My eyes filled with tears the moment I stepped onto the grounds of Dove Cottage. I don’t think I had ever really imagined that I would be in this place, the home of a poet who has meant so much to me. He’s not a poet I grew up with. I wasn’t introduced to his writing until my first year of graduate school, when I took a course on the Romantic Poets with Marilyn Gaull, Editor of The Wordsworth Circle, at Temple University. In that class, I wrote a long bibliographical essay on The Lyrical Ballads, immersing myself in the poems, the preface, and their critical history. I must have caught Marilyn’s enthusiasm for Wordsworth, for I have been a Wordsworthian ever since.
The cottage itself is absolutely beautiful — perfect, small, warm, intimate — the home that William and his sister Dorothy created for themselves. It’s obviously been lovingly restored by the Wordsworth Trust, and our enthusiastic young guide, Susanna, gave us an excellent–if obviously memorized–tour. She was willing, however, to stop to answer detailed questions. I wanted to know about the paint colors: the main sitting-room (and also Wordsworth’s writing-room), was painted a pale pink; William’s bedroom was blueish green. Were these the original colors I asked? Susanna explained that the Wordsworths had used crushed berries to stain the lime wash, and that, indeed, the paint used now was a reproduction of that older paint and in comparable colors.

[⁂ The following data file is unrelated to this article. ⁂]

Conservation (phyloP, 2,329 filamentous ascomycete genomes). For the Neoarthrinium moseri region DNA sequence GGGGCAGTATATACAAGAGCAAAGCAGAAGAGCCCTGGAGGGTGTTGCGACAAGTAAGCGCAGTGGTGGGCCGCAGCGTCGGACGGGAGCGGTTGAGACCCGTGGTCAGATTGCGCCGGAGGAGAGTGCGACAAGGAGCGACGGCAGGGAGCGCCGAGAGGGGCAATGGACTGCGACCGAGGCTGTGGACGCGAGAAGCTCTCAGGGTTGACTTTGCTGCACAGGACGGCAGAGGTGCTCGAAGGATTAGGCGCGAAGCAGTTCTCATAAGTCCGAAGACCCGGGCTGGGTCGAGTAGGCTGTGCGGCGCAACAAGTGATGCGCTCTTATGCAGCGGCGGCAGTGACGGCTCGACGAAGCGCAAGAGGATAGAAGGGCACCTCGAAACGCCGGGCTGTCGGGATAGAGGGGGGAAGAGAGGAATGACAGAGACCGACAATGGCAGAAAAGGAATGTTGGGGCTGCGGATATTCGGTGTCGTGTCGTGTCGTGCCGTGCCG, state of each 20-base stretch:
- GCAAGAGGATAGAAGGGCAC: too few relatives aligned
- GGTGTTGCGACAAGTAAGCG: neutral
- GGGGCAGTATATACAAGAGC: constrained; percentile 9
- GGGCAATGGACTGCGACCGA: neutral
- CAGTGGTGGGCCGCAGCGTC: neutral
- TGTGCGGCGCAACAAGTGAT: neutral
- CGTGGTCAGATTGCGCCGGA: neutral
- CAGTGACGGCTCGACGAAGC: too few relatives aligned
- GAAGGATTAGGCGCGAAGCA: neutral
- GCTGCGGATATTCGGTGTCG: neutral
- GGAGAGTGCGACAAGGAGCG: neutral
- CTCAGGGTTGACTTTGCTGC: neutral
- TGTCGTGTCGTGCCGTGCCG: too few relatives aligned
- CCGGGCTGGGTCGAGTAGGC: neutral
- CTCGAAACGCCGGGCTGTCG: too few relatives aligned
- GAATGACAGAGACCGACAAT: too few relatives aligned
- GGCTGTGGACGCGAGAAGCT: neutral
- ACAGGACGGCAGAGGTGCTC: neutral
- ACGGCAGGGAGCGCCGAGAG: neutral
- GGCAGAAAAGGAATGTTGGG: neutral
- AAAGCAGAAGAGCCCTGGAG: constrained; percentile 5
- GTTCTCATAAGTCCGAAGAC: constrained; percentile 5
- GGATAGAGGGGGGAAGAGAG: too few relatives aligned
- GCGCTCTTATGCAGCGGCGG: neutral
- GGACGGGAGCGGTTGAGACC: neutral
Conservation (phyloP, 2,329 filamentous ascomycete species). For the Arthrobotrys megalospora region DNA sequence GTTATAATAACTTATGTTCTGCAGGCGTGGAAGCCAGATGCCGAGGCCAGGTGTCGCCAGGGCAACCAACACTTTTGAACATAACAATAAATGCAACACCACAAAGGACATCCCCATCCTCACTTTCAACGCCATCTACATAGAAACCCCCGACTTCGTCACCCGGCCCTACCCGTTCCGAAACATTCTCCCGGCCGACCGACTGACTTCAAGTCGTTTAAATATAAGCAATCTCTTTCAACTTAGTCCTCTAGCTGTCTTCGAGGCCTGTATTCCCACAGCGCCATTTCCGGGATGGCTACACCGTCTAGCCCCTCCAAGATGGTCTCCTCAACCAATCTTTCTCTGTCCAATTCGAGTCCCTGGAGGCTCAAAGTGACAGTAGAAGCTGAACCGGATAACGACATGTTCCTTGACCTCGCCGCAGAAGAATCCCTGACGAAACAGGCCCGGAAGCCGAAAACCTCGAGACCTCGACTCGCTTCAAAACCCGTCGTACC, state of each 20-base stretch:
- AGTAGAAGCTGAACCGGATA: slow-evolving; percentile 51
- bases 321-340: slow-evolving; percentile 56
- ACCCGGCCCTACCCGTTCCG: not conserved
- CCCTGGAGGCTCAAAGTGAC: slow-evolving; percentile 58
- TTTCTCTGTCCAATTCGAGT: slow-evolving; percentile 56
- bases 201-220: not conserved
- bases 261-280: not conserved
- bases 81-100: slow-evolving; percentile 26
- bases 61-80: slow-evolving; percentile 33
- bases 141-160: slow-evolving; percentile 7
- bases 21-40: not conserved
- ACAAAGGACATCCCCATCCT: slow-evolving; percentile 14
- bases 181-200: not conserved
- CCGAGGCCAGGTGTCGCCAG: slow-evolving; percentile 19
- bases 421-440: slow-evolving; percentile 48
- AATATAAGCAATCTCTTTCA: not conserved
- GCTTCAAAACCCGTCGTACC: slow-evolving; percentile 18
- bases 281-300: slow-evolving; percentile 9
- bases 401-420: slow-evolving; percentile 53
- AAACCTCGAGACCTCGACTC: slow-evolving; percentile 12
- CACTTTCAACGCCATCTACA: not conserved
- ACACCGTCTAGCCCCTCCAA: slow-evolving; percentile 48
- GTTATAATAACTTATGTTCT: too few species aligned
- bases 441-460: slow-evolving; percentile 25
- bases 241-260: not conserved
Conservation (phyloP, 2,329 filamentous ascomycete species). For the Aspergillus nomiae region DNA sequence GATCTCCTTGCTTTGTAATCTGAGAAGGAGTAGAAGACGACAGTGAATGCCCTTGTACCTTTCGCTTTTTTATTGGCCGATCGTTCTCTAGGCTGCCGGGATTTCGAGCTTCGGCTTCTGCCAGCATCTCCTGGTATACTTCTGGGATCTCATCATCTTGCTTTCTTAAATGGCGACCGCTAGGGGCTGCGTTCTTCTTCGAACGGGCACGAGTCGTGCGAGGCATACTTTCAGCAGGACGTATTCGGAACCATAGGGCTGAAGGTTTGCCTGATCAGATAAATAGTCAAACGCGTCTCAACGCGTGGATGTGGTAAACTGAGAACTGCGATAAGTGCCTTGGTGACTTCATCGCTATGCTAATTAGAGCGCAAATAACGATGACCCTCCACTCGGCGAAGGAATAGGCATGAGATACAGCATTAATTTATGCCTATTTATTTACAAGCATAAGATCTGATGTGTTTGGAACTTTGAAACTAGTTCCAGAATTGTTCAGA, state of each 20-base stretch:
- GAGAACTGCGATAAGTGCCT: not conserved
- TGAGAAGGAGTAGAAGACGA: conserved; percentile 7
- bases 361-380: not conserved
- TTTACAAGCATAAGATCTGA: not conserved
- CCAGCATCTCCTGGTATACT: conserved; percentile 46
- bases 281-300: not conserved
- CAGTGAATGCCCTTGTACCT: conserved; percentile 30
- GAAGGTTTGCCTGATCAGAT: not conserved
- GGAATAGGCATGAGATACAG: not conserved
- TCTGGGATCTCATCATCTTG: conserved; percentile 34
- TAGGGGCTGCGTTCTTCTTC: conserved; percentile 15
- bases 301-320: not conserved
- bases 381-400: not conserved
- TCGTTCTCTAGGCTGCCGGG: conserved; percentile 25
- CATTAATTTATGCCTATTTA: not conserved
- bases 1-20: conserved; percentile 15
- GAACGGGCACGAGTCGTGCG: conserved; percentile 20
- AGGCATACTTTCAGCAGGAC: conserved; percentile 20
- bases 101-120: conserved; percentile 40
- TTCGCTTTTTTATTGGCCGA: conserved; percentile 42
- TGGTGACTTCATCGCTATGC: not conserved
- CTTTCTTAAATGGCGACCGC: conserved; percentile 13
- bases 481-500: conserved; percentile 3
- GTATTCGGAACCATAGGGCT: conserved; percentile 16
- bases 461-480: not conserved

We learned that Dorothy walked almost every day (and perhaps several times a day) to the nearby market-town of Ambleside (four miles away), where I went (by bus) to do some laundry and where Jimmy found the library. We heard the chiming of William’s prized cuckoo clock (11 a.m.), and saw the room where Dorothy slept. Later, in the museum, we looked at manuscripts–some pages from the 1805 Prelude, including the passage about the Derwent near Cockermouth, for example, and a letter to a critic who had disliked “The Idiot Boy”–, along with other artifacts and paintings.
I could have spent many many more hours there, and I am hoping to return again one day, perhaps with a research project, so that I might get even closer. I bought one book in the gift shop: Wordsworth’s “Guide to the Lakes,” what Stephen Gill calls in his introduction “a gem of Romantic writing . . . . a prose-poem about light, shapes, and textures, about movement and stillness.” I’m looking forward to reading from it as we continue our way across the fells. Perhaps focusing on Romantic landscape theory will help me to forget the pain in my knees and hips, though I have to admit that ibuprofen (which I hadn’t taken in twenty years, but which I became convinced might be necessary now) is working its magic.
Tomorrow to Patterdale!